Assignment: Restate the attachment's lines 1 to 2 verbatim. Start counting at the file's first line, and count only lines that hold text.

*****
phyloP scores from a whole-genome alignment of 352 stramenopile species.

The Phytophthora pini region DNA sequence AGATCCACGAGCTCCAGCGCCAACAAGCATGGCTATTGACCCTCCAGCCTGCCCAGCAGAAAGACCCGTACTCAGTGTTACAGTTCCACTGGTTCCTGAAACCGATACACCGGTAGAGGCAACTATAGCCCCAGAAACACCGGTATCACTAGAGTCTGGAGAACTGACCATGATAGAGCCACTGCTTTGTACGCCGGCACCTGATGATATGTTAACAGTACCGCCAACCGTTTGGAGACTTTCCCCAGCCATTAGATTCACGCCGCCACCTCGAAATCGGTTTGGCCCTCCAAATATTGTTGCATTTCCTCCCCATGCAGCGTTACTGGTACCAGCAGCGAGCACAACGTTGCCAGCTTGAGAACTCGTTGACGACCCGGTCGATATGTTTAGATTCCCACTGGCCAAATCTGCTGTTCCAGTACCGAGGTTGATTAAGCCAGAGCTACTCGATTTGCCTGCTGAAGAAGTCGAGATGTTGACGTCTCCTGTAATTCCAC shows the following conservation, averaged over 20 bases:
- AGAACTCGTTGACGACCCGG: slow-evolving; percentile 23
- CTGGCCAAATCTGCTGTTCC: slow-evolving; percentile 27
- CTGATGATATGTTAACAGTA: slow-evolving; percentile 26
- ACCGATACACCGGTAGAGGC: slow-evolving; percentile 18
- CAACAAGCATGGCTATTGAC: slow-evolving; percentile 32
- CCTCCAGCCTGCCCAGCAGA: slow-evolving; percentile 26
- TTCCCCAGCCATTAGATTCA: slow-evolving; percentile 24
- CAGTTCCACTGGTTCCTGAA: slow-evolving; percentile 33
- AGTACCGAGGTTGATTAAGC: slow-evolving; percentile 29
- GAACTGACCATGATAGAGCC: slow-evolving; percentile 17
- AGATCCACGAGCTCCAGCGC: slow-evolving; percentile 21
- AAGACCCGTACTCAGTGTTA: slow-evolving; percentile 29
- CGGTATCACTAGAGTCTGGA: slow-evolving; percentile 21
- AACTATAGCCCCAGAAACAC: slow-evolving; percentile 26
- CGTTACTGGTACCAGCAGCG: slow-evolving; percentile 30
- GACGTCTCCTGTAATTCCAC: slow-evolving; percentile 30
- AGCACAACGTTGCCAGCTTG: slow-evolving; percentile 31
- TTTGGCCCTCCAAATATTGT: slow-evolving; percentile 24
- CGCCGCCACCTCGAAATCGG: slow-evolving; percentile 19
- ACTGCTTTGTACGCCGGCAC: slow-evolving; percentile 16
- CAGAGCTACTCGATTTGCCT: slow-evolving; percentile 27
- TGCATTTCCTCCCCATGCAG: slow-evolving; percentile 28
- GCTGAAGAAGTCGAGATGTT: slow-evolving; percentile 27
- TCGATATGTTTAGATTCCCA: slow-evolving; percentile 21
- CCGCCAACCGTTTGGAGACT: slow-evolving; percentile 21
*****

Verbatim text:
phyloP scores from a whole-genome alignment of 352 stramenopile species.

The Phytophthora pini region DNA sequence AGATCCACGAGCTCCAGCGCCAACAAGCATGGCTATTGACCCTCCAGCCTGCCCAGCAGAAAGACCCGTACTCAGTGTTACAGTTCCACTGGTTCCTGAAACCGATACACCGGTAGAGGCAACTATAGCCCCAGAAACACCGGTATCACTAGAGTCTGGAGAACTGACCATGATAGAGCCACTGCTTTGTACGCCGGCACCTGATGATATGTTAACAGTACCGCCAACCGTTTGGAGACTTTCCCCAGCCATTAGATTCACGCCGCCACCTCGAAATCGGTTTGGCCCTCCAAATATTGTTGCATTTCCTCCCCATGCAGCGTTACTGGTACCAGCAGCGAGCACAACGTTGCCAGCTTGAGAACTCGTTGACGACCCGGTCGATATGTTTAGATTCCCACTGGCCAAATCTGCTGTTCCAGTACCGAGGTTGATTAAGCCAGAGCTACTCGATTTGCCTGCTGAAGAAGTCGAGATGTTGACGTCTCCTGTAATTCCAC shows the following conservation, averaged over 20 bases: